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This weekend Americans celebrate the only religious holiday that belongs to people of all faiths - Thanksgiving. It is a time of expressing appreciation to God for His many and bountiful gifts. It carries no denominational connotations. On many a table of American olim, turkey will be served in nostalgia for that beautiful and meaningful day.
For Jews, Thanksgiving is especially meaningful because its origins are truly Jewish. It is actually an American adaptation of Succot, the most joyous of all Jewish festivals. The Pilgrims, Christians who were particularly mindful of the Hebrew Bible, initiated Thanksgiving in the autumn of the year in appreciation of their successful harvest. They did so in imitation of the biblical autumn harvest festival of Tabernacles. In a sense, then, American Jews have three opportunities to celebrate Succot - Succot itself, Thanksgiving and Hanukka, originally known as the Succot of the month of Kislev.
The idea of giving thanks is also deeply rooted in Jewish tradition. The sages often remarked that ingratitude was the greatest cause of sin. When one has plenty, it is all too easy to think that it came because of one's own work, and the richer the person, the more likely that person is to forget God, the source of all bounty. Thus the need for recitation of prayers that express thanksgiving and acknowledge a source greater than ourselves.
It is not accidental, then, that the one sacrifice that the Talmud states would never be abolished is the korban toda, the sacrifice of thanksgiving.
Even today when there are no sacrifices, we include Psalm 100 - called "mizmor l'toda" - a psalm of thanksgiving - in our daily service on those days when that sacrifice was brought in the Temple. For that reason it is missing from the service for Shabbat and Yom Tov, when private sacrifices were not offered.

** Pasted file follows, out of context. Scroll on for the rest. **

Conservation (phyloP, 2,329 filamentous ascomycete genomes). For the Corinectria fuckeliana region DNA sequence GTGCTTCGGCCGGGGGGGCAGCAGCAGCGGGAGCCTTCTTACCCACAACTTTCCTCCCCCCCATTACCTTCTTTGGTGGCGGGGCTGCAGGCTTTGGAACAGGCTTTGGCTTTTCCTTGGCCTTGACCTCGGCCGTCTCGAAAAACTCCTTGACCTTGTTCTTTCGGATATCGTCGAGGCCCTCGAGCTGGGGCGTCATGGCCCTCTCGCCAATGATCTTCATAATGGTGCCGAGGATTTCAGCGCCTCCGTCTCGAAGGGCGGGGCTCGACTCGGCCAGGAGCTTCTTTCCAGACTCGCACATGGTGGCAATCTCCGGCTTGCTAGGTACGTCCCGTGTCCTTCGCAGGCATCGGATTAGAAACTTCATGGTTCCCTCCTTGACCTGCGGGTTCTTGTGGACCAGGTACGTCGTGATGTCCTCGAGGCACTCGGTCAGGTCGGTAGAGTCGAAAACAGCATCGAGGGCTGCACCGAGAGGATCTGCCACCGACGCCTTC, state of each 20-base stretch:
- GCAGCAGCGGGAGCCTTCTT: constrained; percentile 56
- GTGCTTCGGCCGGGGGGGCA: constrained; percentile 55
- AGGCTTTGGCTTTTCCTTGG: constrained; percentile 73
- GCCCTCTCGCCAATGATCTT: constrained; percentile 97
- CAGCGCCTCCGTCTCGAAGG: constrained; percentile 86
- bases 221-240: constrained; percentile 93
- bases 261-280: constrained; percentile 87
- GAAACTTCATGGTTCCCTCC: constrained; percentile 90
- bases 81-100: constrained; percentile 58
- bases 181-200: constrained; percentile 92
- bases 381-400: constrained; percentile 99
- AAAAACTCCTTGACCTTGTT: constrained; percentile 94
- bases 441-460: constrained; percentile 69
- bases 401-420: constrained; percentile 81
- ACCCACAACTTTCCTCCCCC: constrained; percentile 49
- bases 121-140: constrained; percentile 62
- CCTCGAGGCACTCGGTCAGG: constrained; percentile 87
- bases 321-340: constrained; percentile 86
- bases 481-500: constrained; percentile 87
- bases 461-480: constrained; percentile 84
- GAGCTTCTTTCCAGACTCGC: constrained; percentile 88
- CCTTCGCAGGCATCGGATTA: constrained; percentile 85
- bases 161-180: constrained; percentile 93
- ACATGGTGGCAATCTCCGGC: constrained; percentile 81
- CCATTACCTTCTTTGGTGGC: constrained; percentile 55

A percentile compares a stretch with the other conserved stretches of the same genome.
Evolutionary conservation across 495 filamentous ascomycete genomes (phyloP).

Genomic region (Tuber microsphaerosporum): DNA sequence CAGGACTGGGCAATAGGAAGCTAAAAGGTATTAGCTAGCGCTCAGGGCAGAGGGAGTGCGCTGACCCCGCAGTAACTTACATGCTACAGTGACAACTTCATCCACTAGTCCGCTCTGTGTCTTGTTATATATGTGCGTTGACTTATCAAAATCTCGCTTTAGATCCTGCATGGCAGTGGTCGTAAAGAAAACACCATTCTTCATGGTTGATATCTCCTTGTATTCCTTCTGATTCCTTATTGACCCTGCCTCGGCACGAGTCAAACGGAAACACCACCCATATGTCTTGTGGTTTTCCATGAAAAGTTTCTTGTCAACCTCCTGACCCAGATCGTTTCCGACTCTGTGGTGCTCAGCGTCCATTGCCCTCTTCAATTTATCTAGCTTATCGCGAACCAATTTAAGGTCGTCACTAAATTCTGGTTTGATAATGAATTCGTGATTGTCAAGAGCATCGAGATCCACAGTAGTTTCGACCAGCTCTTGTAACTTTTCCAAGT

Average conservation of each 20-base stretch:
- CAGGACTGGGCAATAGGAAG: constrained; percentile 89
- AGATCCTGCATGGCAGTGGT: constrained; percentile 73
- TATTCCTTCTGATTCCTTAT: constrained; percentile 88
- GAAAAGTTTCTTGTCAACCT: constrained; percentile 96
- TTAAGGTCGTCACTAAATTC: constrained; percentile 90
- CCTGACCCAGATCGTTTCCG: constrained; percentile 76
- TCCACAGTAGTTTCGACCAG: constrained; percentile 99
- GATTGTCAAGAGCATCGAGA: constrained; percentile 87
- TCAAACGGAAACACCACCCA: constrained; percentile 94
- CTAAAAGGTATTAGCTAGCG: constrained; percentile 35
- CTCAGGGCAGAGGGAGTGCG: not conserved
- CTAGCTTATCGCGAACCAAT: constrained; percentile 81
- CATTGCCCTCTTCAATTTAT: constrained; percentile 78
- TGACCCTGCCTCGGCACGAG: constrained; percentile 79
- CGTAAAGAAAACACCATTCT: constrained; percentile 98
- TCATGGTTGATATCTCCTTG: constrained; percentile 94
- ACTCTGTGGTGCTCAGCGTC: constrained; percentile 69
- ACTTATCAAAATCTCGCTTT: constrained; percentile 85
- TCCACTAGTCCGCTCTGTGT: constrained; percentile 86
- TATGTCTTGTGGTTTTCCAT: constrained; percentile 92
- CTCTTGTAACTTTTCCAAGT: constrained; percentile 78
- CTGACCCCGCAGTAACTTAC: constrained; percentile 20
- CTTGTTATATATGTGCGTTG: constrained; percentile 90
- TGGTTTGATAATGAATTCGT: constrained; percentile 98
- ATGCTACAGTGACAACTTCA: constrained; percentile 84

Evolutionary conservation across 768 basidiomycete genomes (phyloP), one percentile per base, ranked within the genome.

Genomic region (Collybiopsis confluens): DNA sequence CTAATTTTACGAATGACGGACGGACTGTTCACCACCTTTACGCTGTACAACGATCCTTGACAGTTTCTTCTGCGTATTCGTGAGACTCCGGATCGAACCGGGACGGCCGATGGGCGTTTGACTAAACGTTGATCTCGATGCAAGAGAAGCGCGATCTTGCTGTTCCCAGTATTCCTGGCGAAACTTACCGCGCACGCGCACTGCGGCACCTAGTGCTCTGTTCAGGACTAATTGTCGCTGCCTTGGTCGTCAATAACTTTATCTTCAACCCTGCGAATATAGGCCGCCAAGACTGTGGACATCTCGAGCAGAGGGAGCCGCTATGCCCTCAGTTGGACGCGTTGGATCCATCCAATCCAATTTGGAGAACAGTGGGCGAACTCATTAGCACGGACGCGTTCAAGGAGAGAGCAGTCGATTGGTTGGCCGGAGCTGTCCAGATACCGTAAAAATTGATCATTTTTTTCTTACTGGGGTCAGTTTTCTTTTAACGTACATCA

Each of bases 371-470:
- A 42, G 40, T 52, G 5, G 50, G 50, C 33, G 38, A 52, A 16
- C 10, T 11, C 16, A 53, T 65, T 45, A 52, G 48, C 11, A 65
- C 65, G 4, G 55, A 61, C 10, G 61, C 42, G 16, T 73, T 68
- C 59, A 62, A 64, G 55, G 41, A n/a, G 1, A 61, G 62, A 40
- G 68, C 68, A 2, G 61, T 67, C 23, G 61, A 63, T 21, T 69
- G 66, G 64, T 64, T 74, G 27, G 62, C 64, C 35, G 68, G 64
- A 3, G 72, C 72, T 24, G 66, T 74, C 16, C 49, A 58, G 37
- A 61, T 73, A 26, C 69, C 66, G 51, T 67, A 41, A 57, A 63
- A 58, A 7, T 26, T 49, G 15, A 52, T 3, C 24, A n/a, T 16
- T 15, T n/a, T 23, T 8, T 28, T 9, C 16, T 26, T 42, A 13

Since the sacrifice contained hametz, leavened bread forbidden on Pessah, it was not brought just before or during Pessah when its remnants could not be consumed, nor on the day before Yom Kippur because it could not be eaten that evening.
This brief psalm which praises God's goodness and extols God's faithfulness and dependability was recited in the Temple when one had been saved from danger, just as today we recite a gomel blessing at those times. The sages of the Talmud taught that Psalm 107 is the source for the requirement to recite the gomel blessing at times of salvation from danger. The psalm mentions four specific times on which we are to express thanksgiving: those who go down in ships (v. 23) - after a journey by sea; those who lose their way in the wilderness (v. 4) - a long and dangerous land journey; those who cried unto the Lord and He healed them (vs. 19-20) - after illness; those bound in cruel irons (v. 10) - being freed from imprisonment. It is customary to recite the blessing after any serious illness or after having been involved in an accident or other event that might have been life threatening. It is also customary for women to recite it after childbirth.
These days it might be appropriate to recite it whenever completing a journey on any road in the country. The offering of thanksgiving is described in Leviticus 7:12. The sages singled out this offering as the most important of all. In the midrash - Leviticus Rabba 9:7 - they taught: In the future all the sacrifices will be abolished, but the sacrifice of thanksgiving will not be abolished. In the future all prayers will be abolished, but the prayer of thanksgiving will not be abolished.
The future was envisioned as a time of perfection when there would be no need either for sacrifice or prayer. Both of them are not needed by God. They are rather for the benefit on human beings who need to express their sins and attain atonement. That will not be necessary when humans reach perfection. But there will always be a need to express our gratitude for God's gifts and for life itself.
The true basis of religious feeling is not guilt or fear but gratitude. We recite this psalm as a verbal substitute for sacrifice, thus bringing our own thanksgiving offering to God, an offering of the heart. We do not do so in response to any specific occurrence but because we are aware that all of life, life itself, is a wondrous event, an act of God's, for which we must show sensitivity and appreciation. In a sense we celebrate Thanksgiving one way or another every days of our lives.
The writer is the head of the Rabbinical Court of the Masorti Movement.
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